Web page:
The Gary Johnson Campaign

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Gary Johnson's goal to make it to the debates stage this fall with Democratic presidential nominee Hillary Clinton and Republican nominee Donald Trump took a big leap forward on Monday, as his campaign blew past its one-day fundraising goal of $1.5 million and hauled in $1.7 million.

Johnson, the Libertarian presidential nominee and former Republican governor of New Mexico, intends to use the "money bomb" -- as his campaign organizers call it -- to finance television ads in several key states, according to U.S. News & World Report. Most of the cash came from small donors, demonstrating Johnson's grassroots strength. However, the Johnson campaign does not have the financial backing Ron Paul did back in December 2007, when the former Texas congressman
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On Monday, the Commission on Presidential Debates (CPD) announced the five polls it will use to determine which candidates qualify: ABC News/Washington Post, CBS News/New York Times, NBC News/Wall Street Journal, CNN/Opinion Research Corporation, and Fox News. UPI reports the CPD chose those polls at the urging of polling expert Dr. Frank Newport, who is the editor-in-chief at Gallup Inc.

In addition to reaching 15 percent in national polls, Gary Johnson and the other presidential nominees will have to meet the eligibility qualifications listed in the U.S. Constitution -- including being a U.S.-born American citizen and living in the U.S. for the last 14 or more years -- and have their name appear on enough state ballots to mathematically achieve the necessary 270 electoral votes to win the election.

On the state ballot front, the Cleveland Plain Dealer reports Johnson received good news on Monday when Ohio Secretary of State Jon Husted approved the state Libertarian Party's request to swap in Gary Johnson's name as an independent on the Ohio election ballot. The party submitted Charlie Earl as a placeholder candidate until county officials verify the 5,000 petition signatures required for Johnson to qualify for placement on the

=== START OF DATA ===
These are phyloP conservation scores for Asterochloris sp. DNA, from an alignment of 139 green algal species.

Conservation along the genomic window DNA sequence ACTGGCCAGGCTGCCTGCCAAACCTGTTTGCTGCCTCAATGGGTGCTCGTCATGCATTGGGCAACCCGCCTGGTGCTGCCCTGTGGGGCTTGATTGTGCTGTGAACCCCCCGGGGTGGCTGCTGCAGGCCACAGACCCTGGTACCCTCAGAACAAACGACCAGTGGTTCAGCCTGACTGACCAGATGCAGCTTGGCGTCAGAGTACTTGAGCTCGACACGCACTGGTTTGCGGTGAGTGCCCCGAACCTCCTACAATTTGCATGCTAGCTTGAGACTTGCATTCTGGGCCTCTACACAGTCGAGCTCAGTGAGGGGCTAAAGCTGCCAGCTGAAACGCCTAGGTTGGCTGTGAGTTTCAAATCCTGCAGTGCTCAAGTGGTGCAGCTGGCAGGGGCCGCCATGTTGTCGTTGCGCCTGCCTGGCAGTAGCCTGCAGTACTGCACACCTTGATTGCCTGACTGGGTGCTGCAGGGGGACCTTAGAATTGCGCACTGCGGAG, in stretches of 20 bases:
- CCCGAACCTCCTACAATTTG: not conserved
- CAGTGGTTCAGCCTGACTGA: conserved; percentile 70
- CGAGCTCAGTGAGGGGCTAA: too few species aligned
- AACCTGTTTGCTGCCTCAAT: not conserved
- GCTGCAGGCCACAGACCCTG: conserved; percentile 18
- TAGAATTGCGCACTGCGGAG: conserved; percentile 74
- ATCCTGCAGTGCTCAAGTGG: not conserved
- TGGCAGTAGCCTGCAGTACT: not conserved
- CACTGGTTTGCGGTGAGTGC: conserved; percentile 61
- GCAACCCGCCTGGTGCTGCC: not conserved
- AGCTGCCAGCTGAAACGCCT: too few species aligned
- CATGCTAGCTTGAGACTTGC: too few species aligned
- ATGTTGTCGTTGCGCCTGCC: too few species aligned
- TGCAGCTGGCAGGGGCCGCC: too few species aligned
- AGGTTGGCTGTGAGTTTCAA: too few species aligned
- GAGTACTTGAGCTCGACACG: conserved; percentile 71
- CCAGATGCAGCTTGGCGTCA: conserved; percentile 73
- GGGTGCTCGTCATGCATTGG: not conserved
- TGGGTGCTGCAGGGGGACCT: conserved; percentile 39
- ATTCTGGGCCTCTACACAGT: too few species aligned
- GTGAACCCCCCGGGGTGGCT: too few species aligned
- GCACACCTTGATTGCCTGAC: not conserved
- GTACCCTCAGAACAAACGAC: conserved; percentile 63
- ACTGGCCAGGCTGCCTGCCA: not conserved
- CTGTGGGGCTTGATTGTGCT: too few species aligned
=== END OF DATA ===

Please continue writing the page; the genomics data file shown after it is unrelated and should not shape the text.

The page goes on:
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Silver, a statistical guru, points out that the five polls selected by the CPD are run by highly respected polling firms and -- most importantly -- "tend to show Libertarian Gary Johnson and Green Party candidate Jill Stein doing a tad better" than in other polls. He notes that Johnson polls at an average of nearly 10 percent in the "fab five of polling" chosen by the debates panel, while the Libertarian polls at around 8 percent in non-commission polls.

Johnson, who describes himself as a social liberal and fiscal conservative, has until mid-September to get his poll numbers to 15 percent and qualify for the debates. UPI notes third-party candidates have only made it to the presidential debates podium twice since they began in 1960. John Anderson qualified in 1980, and Ross Perot made the leap in 1992. The first presidential debate will be held on Sept. 26 at Hofstra University in New York.

Do you think Gary Johnson will make it to the podium for the U.S. presidential debates in September? Are this year's third-party candidates, Johnson and Jill Stein, more appealing to you than Hillary Clinton and Donald
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